Today was an exciting day. At 10am we hosted a press conference to announce to the world that we will be launching an expedition to search for the lost French fleet of Jean Ribault, wrecked in 1565. This project is funded by the State of Florida and NOAA’s Office of Ocean Exploration, and is being carried out in partnership with the National Park Service, the Center for Historical Archaeology, and the Institute of Maritime History.

The story has been making a big splash in the news. Two Jacksonville TV stations, First Coast News and News4Jax (Channel 4) broadcast stories, and it was carried by the Jacksonville and St. Augustine papers.

From the Florida Times-Union by Matt Soergel:

ST. AUGUSTINE | A team of archaeologists unveiled plans Thursday for an oceangoing expedition to find the lost French fleet of Jean Ribault, which sank 449 years ago in a history-changing hurricane off Florida’s Atlantic coast…

Finding the fleet would be momentous, said Chuck Meide, the expedition’s principal investigator.

“It is Florida’s origin story, so it is also the story of the birth of our nation,” he said at a press conference under the live oaks outside the St. Augustine Lighthouse & Museum.

Meide, 43, a maritime archaeologist with the Lighthouse Archeological Maritime Program, will lead a crew of four on the search, which begins this month.

They’ll spend up to six days at a time on a converted shrimp boat, using sonar to look above the seabed and a magnetometer to search for metal — cannons, cannonballs and other artifacts — under the sand.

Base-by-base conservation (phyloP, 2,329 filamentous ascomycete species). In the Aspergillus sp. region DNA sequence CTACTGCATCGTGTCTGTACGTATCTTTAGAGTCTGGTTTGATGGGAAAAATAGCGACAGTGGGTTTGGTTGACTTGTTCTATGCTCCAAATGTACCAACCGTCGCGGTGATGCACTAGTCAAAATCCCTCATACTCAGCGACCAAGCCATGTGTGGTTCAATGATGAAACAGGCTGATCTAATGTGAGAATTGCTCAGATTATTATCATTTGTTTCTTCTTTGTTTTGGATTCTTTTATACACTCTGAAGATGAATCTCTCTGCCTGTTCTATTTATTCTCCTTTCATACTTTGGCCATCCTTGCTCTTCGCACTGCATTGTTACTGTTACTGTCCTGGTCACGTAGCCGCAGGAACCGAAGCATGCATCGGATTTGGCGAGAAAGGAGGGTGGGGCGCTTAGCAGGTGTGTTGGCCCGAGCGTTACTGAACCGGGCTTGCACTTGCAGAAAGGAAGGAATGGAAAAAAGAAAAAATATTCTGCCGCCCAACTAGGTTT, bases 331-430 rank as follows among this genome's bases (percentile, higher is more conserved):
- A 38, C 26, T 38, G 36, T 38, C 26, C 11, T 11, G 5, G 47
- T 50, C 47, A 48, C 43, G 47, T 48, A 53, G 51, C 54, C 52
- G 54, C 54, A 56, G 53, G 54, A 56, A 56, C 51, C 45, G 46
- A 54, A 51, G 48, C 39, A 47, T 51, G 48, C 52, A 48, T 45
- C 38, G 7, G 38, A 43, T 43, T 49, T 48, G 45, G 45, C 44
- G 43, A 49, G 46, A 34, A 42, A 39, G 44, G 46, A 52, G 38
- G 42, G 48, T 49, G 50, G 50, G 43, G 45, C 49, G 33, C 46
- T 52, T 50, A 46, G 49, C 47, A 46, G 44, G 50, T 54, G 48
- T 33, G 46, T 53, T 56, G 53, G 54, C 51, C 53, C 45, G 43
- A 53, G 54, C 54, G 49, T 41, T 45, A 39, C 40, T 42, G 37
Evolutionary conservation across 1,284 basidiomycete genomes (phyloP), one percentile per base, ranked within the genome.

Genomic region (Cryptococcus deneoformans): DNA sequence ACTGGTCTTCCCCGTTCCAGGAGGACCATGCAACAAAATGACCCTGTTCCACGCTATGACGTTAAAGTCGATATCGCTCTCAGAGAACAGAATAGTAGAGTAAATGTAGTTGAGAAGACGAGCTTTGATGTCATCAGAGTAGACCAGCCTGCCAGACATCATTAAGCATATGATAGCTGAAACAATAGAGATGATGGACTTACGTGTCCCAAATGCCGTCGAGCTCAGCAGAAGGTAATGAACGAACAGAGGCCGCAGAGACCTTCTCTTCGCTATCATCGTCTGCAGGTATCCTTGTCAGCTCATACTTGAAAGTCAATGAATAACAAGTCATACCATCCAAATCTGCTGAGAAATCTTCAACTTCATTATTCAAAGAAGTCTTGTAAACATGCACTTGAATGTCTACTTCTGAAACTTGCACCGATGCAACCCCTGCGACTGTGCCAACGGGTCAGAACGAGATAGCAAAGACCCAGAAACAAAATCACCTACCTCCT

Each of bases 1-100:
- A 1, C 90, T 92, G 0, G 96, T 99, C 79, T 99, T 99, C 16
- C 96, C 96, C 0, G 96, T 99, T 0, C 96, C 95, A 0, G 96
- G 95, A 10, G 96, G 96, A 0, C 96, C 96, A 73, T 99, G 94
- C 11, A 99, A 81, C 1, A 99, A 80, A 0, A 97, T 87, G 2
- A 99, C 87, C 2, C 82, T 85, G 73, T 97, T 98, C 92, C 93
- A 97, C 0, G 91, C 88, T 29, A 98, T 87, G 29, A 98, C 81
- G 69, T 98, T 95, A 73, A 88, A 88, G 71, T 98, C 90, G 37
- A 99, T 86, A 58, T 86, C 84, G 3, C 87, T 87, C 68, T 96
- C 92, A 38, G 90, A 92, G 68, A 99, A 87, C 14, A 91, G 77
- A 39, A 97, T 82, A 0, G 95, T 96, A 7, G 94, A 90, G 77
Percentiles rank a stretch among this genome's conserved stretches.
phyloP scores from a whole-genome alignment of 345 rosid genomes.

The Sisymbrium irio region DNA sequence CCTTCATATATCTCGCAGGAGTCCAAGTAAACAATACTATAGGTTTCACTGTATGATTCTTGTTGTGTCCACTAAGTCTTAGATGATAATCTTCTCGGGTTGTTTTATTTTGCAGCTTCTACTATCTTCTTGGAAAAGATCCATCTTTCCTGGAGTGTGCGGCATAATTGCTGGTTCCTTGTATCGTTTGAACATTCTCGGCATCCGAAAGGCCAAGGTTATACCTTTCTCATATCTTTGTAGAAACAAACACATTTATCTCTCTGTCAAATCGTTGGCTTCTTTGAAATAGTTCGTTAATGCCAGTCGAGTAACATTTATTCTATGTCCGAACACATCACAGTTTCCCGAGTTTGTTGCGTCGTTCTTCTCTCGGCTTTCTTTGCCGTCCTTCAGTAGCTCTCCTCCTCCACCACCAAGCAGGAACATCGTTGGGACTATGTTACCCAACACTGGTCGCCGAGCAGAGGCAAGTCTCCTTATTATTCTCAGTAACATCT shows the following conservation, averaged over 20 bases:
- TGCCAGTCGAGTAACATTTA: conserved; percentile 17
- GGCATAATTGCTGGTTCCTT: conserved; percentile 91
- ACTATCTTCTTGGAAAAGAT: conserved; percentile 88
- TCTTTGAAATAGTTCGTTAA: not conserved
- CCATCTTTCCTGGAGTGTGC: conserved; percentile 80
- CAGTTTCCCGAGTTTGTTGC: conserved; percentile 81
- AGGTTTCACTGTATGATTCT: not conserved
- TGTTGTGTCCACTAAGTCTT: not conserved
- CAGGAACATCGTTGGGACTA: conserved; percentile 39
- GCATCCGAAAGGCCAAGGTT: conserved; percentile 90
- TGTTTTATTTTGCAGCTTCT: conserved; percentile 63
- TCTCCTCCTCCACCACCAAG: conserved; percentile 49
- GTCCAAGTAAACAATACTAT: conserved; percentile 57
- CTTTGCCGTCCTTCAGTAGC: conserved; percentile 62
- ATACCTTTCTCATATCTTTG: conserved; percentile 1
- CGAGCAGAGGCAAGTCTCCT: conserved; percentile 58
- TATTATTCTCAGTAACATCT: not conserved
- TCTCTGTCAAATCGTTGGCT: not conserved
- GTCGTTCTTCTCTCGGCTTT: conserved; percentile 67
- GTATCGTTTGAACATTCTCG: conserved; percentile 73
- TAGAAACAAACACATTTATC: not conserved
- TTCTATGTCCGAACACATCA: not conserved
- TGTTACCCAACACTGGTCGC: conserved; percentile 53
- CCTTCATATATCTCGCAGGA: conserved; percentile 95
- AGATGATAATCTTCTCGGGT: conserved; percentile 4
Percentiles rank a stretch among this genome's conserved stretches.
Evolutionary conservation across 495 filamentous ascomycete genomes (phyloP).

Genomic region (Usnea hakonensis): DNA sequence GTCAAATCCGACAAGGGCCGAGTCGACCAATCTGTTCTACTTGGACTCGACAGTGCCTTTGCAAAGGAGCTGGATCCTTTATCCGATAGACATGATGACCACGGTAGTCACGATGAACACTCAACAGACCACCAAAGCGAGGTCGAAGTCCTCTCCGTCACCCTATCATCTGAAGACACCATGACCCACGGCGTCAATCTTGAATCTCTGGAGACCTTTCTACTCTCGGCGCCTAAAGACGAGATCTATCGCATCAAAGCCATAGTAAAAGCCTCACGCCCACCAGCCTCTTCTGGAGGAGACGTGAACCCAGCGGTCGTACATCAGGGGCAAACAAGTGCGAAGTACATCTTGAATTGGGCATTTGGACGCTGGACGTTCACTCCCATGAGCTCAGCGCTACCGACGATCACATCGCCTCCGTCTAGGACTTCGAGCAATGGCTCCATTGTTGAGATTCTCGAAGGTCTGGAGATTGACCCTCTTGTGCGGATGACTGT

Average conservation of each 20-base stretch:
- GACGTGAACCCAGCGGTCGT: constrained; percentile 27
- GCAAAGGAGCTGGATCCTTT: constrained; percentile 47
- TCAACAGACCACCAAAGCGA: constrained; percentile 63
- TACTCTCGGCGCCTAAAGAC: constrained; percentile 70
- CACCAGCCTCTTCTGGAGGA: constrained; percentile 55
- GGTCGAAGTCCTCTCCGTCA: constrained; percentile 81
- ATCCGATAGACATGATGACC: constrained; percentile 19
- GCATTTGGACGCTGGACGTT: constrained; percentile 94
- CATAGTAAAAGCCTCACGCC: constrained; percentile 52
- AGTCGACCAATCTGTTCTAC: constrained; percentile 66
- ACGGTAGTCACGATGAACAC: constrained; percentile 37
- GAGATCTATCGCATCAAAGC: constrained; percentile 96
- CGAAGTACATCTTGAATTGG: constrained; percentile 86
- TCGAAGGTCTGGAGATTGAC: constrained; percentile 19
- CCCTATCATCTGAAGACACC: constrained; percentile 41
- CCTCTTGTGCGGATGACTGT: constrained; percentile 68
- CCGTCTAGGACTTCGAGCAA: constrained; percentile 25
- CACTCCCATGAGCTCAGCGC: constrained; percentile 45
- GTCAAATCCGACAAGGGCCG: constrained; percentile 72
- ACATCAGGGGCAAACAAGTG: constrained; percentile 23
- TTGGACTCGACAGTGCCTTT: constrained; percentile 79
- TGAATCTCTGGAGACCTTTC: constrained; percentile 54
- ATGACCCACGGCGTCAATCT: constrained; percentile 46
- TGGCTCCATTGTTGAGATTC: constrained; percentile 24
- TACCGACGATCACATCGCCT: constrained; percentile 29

Ribault led a fleet of seven ships to the New World in 1565 to support the struggling new Huguenot French colony of Fort Caroline, in what is now Jacksonville. That colony alarmed and angered the Spanish, who quickly founded St. Augustine just down the coast to prepare for an attack on the French.

The French tried to strike first as Ribault sailed his four largest ships to make battle in St. Augustine. His plan turned disastrous as a hurricane pushed his fleet even farther south, scattering it and then wrecking it.

“It was a storm that literally changed American history,” Meide said.

With Ribault out of the picture, Fort Caroline was vulnerable to an overland attack by the Spanish, who marched through the wind and rain and wiped out the colony.

Meanwhile, Ribault and other shipwreck survivors, bedraggled and likely thirsty and hungry, trekked north back along the beach toward Fort Caroline, whose fate they could not have known.

But they could go no further when got stuck at the inlet later known as Matanzas — Spanish for “slaughter.”

It earned its name: The Spanish, led by Pedro Menendez de Aviles, twice marched from St. Augustine to wipe out separate groups of survivors, more than 200 men in all, including Ribault himself.

The doomed fleet’s location has been a mystery since.
Meide said the events were part of an epic clash between the Catholic Spanish, who had claimed the land for Spain, and the Protestant French settlers, whom they thought of as interlopers and heretics.

“It’s a bloody story, but it’s our story,” said Meide, who quoted Mendendez on the conflict: “In his own words, ‘To fight them with blood and fire, to burn and hang the heretics.’ ”

A story was also run in the St. Augustine Record.